One charter school in our area groups kids homogeneously for the academic classes on a yearly basis. The non-academic classes are heterogeneous. They try to provide a full-inclusion environment, rather than full-inclusion classes. I think it has limited success, however, because they still have fuzzy, discovery-like ideas of education.

My own feeling is that you cannot place too much importance on moving along at the perfect pace. My son could handle a much higher pace in math. However, he has a lot more going on in his life than math. The problem is that many kids are not even close to being taught at the correct level, assuming that you even agree with what is being taught. I remember thinking years ago that skipping grades in MathLand was not going to solve the problem.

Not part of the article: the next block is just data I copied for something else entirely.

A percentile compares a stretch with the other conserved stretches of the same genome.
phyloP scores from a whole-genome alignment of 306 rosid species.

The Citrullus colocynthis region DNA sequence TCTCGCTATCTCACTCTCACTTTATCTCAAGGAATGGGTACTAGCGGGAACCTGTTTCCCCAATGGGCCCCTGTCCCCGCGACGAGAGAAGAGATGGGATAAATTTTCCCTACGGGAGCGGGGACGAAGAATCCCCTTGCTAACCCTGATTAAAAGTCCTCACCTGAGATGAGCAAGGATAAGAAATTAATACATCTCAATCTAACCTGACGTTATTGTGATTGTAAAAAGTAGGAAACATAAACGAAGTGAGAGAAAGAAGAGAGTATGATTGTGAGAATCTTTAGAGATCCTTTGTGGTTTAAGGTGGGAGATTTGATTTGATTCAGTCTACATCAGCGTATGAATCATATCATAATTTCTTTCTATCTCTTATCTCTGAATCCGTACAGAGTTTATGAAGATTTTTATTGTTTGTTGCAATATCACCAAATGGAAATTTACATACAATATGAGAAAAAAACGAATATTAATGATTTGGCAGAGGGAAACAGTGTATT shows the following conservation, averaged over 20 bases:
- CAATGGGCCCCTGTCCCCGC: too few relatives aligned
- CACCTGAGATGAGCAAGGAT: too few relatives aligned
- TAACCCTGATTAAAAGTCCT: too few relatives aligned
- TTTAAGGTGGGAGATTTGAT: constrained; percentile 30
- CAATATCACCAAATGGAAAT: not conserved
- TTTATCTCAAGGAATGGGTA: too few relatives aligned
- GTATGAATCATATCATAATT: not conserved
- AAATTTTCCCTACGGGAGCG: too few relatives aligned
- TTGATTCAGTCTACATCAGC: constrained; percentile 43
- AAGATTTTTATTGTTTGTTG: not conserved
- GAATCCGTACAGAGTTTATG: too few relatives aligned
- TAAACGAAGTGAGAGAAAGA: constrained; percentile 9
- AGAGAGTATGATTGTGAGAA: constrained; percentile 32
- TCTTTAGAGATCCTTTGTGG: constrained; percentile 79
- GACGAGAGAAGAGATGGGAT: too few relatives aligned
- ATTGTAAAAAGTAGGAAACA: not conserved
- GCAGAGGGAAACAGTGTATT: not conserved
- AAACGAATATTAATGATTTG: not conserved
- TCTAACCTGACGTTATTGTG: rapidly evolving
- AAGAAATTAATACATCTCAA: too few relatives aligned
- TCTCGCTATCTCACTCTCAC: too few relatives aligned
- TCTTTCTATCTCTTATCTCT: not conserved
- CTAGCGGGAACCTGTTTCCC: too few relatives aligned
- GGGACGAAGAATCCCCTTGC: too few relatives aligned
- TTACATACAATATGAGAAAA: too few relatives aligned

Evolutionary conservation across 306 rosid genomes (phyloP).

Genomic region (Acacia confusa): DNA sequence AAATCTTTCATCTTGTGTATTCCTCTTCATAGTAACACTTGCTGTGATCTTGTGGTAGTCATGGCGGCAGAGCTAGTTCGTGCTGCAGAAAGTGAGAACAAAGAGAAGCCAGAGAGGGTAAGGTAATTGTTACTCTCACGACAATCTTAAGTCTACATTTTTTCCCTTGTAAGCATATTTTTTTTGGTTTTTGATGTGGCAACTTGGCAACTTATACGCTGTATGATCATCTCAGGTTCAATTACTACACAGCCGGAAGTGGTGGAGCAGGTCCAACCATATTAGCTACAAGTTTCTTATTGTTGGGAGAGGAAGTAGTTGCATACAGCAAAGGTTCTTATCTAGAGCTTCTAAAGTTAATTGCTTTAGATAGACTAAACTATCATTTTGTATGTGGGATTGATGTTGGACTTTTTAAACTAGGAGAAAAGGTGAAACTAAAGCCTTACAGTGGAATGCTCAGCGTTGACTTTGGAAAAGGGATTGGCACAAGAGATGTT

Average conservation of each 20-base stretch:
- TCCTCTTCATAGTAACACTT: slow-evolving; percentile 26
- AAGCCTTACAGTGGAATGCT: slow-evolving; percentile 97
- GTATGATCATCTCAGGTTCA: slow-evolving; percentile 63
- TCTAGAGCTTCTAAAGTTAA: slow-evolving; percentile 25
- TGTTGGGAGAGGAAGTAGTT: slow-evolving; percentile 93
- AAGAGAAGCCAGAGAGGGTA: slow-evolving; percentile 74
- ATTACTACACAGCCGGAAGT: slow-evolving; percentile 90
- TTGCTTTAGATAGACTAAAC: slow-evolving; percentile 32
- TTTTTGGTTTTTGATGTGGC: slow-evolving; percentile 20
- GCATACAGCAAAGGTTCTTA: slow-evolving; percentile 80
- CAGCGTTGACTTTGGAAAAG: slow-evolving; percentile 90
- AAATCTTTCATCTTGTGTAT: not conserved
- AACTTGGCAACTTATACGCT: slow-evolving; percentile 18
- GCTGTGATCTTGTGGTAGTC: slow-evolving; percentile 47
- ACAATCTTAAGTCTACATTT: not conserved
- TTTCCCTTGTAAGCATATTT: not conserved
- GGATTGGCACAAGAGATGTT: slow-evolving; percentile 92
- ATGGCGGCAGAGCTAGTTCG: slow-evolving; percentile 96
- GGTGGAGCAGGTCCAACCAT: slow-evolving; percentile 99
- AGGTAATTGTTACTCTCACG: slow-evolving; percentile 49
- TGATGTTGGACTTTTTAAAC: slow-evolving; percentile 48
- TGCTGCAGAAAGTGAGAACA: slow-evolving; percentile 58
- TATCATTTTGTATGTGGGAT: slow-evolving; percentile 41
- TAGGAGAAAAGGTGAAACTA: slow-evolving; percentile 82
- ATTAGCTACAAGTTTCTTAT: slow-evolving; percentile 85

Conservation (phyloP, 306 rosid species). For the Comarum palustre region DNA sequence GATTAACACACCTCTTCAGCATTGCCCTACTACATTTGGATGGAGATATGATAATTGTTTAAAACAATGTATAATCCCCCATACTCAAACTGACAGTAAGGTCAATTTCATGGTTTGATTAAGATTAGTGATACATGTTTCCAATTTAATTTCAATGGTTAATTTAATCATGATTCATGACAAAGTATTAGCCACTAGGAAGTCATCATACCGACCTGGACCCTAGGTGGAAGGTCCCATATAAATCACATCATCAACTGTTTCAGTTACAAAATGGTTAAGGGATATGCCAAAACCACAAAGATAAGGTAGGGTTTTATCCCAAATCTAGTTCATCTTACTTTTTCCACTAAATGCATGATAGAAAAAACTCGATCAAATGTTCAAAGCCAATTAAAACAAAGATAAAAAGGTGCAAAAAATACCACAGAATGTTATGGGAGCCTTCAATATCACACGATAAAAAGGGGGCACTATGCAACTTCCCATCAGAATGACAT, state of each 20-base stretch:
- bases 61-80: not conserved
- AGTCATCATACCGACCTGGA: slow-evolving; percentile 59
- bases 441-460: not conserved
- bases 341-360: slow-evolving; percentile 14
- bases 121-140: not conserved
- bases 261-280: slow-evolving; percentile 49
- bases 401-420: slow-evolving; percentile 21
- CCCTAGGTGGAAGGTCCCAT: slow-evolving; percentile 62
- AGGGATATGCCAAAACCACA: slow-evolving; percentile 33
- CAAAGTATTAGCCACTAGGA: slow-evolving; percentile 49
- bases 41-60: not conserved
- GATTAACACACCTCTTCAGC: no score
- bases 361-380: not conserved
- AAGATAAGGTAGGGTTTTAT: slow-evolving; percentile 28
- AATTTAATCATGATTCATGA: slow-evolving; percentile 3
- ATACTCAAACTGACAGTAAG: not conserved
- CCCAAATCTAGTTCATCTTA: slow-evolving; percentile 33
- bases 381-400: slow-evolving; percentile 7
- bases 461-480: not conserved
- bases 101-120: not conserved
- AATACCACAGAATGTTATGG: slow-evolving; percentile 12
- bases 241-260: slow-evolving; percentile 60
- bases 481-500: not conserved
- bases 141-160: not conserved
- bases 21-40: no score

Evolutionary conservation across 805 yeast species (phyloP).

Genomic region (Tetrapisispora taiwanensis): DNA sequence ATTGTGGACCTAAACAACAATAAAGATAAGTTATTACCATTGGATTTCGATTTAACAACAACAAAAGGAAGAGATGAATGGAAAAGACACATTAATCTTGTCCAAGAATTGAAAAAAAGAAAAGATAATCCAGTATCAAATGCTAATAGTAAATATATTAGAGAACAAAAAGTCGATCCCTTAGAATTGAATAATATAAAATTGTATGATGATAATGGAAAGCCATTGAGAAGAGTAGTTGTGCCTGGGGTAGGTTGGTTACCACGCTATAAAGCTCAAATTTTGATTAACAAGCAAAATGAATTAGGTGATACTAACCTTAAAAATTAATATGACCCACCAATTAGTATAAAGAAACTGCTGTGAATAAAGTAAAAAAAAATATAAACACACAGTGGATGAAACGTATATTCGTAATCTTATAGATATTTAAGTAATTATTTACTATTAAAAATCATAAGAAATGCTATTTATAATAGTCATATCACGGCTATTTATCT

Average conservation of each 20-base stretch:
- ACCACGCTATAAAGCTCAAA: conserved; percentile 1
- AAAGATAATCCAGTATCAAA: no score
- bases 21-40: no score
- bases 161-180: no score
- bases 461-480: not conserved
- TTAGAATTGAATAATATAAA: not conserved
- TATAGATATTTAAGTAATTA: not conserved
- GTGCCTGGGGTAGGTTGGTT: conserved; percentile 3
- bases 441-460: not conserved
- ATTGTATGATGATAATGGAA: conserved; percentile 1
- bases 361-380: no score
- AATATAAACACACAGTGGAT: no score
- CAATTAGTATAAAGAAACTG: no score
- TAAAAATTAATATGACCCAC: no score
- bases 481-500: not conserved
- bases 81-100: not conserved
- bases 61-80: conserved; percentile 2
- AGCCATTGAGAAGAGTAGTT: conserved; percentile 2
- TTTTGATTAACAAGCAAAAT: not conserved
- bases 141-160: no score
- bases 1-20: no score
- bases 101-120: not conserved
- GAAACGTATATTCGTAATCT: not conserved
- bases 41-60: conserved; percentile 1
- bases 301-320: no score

Jane said...


One way to handle the groupings would be to give children the end of the week exam (for reading, language arts, math, etc) on Monday. The kids who score above some benchmark (e.g. 85%) would go off to the science specialist or art specialist or history specialist or somewhere useful. The kids who score below the benchmark stay in the classroom and work on the material.

I don't know that you can measure ability in a meaningful manner. I suspect that no matter what someone's ability is, if they don't have the requesite background material, they can't access the curriculum. For example, no matter how smart someone is, they can't jump into a Japanese literature class without knowledge of written and spoken Japanese.

However, we can measure skills. If someone knows how to count to 100, they don't need to spend the next four months practicing counting to 100. If someone can read Harry Potter novels, they don't need to sit in class going through the second grade open court monstrosity.

They need to learn things they don't already know.